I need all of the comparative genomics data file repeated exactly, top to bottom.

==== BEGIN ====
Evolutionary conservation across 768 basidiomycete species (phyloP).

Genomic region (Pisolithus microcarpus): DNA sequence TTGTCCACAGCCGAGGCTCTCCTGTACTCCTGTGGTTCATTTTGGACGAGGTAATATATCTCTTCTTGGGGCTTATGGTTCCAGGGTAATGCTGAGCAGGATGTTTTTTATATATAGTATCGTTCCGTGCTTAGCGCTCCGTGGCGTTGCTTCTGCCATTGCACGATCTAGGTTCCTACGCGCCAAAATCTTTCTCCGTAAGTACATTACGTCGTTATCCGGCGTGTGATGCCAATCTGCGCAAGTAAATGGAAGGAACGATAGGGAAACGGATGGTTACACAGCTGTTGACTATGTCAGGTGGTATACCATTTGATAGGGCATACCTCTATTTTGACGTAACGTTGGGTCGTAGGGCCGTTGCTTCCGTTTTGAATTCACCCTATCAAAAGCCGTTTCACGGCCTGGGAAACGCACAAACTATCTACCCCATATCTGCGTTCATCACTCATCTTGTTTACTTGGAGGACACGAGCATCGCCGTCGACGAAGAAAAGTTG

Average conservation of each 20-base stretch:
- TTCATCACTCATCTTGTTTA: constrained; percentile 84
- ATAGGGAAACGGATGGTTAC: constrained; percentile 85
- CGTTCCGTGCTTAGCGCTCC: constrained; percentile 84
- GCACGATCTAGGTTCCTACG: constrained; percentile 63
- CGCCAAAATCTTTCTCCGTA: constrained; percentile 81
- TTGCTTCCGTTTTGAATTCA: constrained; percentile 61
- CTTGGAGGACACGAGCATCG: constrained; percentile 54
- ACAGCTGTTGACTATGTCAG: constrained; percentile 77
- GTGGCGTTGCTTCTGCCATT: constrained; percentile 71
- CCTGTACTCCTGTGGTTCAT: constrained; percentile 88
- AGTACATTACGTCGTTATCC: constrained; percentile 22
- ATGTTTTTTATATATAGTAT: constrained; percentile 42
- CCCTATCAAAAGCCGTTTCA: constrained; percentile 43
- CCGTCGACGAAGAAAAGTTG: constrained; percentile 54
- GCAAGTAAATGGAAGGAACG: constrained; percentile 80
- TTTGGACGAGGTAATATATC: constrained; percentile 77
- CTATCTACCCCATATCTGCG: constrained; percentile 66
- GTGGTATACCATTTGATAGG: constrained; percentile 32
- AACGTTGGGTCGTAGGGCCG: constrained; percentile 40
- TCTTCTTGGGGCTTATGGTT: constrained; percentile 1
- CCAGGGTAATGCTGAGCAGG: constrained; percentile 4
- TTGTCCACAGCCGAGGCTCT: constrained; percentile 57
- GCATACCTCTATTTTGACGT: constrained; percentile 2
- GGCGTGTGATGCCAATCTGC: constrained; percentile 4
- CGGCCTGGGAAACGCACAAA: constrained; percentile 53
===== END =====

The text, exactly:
Evolutionary conservation across 768 basidiomycete species (phyloP).

Genomic region (Pisolithus microcarpus): DNA sequence TTGTCCACAGCCGAGGCTCTCCTGTACTCCTGTGGTTCATTTTGGACGAGGTAATATATCTCTTCTTGGGGCTTATGGTTCCAGGGTAATGCTGAGCAGGATGTTTTTTATATATAGTATCGTTCCGTGCTTAGCGCTCCGTGGCGTTGCTTCTGCCATTGCACGATCTAGGTTCCTACGCGCCAAAATCTTTCTCCGTAAGTACATTACGTCGTTATCCGGCGTGTGATGCCAATCTGCGCAAGTAAATGGAAGGAACGATAGGGAAACGGATGGTTACACAGCTGTTGACTATGTCAGGTGGTATACCATTTGATAGGGCATACCTCTATTTTGACGTAACGTTGGGTCGTAGGGCCGTTGCTTCCGTTTTGAATTCACCCTATCAAAAGCCGTTTCACGGCCTGGGAAACGCACAAACTATCTACCCCATATCTGCGTTCATCACTCATCTTGTTTACTTGGAGGACACGAGCATCGCCGTCGACGAAGAAAAGTTG

Average conservation of each 20-base stretch:
- TTCATCACTCATCTTGTTTA: constrained; percentile 84
- ATAGGGAAACGGATGGTTAC: constrained; percentile 85
- CGTTCCGTGCTTAGCGCTCC: constrained; percentile 84
- GCACGATCTAGGTTCCTACG: constrained; percentile 63
- CGCCAAAATCTTTCTCCGTA: constrained; percentile 81
- TTGCTTCCGTTTTGAATTCA: constrained; percentile 61
- CTTGGAGGACACGAGCATCG: constrained; percentile 54
- ACAGCTGTTGACTATGTCAG: constrained; percentile 77
- GTGGCGTTGCTTCTGCCATT: constrained; percentile 71
- CCTGTACTCCTGTGGTTCAT: constrained; percentile 88
- AGTACATTACGTCGTTATCC: constrained; percentile 22
- ATGTTTTTTATATATAGTAT: constrained; percentile 42
- CCCTATCAAAAGCCGTTTCA: constrained; percentile 43
- CCGTCGACGAAGAAAAGTTG: constrained; percentile 54
- GCAAGTAAATGGAAGGAACG: constrained; percentile 80
- TTTGGACGAGGTAATATATC: constrained; percentile 77
- CTATCTACCCCATATCTGCG: constrained; percentile 66
- GTGGTATACCATTTGATAGG: constrained; percentile 32
- AACGTTGGGTCGTAGGGCCG: constrained; percentile 40
- TCTTCTTGGGGCTTATGGTT: constrained; percentile 1
- CCAGGGTAATGCTGAGCAGG: constrained; percentile 4
- TTGTCCACAGCCGAGGCTCT: constrained; percentile 57
- GCATACCTCTATTTTGACGT: constrained; percentile 2
- GGCGTGTGATGCCAATCTGC: constrained; percentile 4
- CGGCCTGGGAAACGCACAAA: constrained; percentile 53